New IBM 'T-Rex' Sniffs Out Midrange Fare

IBM updated its "T-Rex" line of mainframe computer systems Wednesday by adding a scaled down version of the original machine designed specifically for midsize enterprise and a corresponding storage system. Big Blue celebrated the 40th anniversary of its first mainframe with the release of a scaled down version of the original machine and a new storage system.

Geared to compete with Unix offerings from HP and Sun Microsystems, the eServer zSeries 890 offers features from the z990 at a lower cost and entry size. The Armonk, N.Y. systems vendor also announced a Shark enterprise storage server to accompany the z890 into the midrange space.

Terri Virnig, vice president of strategic initiative and technical support at IBM, said the z890 and Shark system news comes on the 40th anniversary of the company's first mainframe, the System/360. Virning said the zSeries has grown from a $5 billion investment to roughly $30 billion since the mainframe appeared in 1964.

The z890 offers the same levels of virtualization, automation, security, and scalability as the z990, but it is 100 percent faster than the previous midrange z800 server, and it is more than 30 percent smaller to conserve space in cluttered data centers.

Virnig told internetnews.com the new machine offers unprecedented granularity in that it features 28 capacity settings spanning one to four processors to let enterprises match server capacity with their business requirements.

This granularity was added in response to customer requests and advice on how IBM could improve on the z800. For example, the machine processes from 26 to 1350 MIPS, more than twice the capacity of the z800.

Such flexibility is key at a time when customer's computing needs increase or decrease in an instant, and is another example of how IBM is bringing its e-business on-demand strategy to fruition.

Sageza Research Director Charles King said the play is another hallmark of IBM's strategy to push features from high-end machines down into lower cost products designed for smaller companies that ask for high-level functionality.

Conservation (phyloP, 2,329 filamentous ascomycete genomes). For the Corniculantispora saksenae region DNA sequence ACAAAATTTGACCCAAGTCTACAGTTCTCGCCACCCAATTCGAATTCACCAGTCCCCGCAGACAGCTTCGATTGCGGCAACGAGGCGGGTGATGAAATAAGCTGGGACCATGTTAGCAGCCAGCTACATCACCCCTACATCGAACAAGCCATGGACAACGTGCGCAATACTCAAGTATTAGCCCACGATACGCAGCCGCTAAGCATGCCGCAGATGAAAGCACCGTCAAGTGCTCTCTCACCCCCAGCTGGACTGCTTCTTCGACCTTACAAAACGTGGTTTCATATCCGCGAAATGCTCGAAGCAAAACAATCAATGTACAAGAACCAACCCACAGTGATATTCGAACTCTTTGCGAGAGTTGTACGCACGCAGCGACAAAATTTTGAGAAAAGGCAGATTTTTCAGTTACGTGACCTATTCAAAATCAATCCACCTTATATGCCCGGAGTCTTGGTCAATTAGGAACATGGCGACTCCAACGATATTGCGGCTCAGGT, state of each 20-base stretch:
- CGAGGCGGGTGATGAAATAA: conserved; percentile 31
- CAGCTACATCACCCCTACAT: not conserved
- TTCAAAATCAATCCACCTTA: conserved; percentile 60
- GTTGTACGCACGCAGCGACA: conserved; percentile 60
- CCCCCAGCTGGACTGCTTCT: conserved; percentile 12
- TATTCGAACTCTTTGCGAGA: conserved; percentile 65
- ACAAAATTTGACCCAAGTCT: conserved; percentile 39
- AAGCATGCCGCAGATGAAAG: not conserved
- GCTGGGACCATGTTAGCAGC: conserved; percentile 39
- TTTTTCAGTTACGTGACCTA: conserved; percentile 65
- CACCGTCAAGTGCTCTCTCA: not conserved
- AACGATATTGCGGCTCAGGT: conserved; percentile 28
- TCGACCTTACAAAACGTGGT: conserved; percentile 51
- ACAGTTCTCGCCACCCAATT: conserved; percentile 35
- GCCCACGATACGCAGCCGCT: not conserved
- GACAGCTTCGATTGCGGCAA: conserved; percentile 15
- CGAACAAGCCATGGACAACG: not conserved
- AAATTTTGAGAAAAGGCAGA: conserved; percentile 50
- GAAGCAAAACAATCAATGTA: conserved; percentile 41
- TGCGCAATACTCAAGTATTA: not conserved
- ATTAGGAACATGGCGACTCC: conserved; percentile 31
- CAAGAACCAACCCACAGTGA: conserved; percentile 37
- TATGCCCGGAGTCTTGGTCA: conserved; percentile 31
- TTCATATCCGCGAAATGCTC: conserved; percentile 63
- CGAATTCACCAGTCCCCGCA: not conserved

"They're pushing the z990 technology that was introduced in the T-Rex down into the mid-market in the same way that they did with the z900 into the z800," King told internetnews.com. "The z900 was the original big box and typically what they'll do -- at least for the last two product releases -- is bring the big box out first and then a year or so later they push that technology down into a small box."

King said the move is indicative of the way the company has been using its mainframes a proving ground for new technologies. After all, one can look at most of Big Blue's server and storage products and pick out capabilities first found in IBM mainframes, including autonomic computing and virtualization features.

The keystone feature of the z890 is the new zSeries Application Assist Processor (zAAP), a z/OS Java execution environment for customers seeking to integrate Java Web applications alongside existing business applications and data on the same server platform.

The technology is designed to let users incorporate Java applications with legacy software. Priced at $125,000 per processor and slated for June 30, zAAP simplifies server infrastructure and improves operational efficiencies, which cuts costs.

King said the zAAP technology is an example of IBM adding new technologies to satisfy its current customer base, as well as to try to attract new classes of customers. Ultimately, King said, IBM would likely seek to move customers from s/360 and s/390 legacy systems to the zSeries. "Those customers get increasingly expensive for a vendor to support over time," he said.

The z890 also features On/Off computing-on-demand support for integrated Coupling Facilities and zAAP and provides additional temporary capacity for Parallel Sysplex clustering and Java workloads.

The new server will ship starting May 28, with entry level pricing around $200,000.

As for the new storage system, the TotalStorage Enterprise Storage Server 750 is designed to help midrange customers meet the smaller capacity and price needs of new mainframe and other system servers.

The ESS 750 allows for from 1.1 to 4.6 terabytes of on-demand storage that upgrades on the fly; more than 20 autonomic feature for storage management; and new copy services functions.

The machine will be available in May starting at a shade over $100,000.

This article was originally published on internetnew.com.

This article was originally published on Apr 8, 2004
Page 1 of 1

Thanks for your registration, follow us on our social networks to keep up-to-date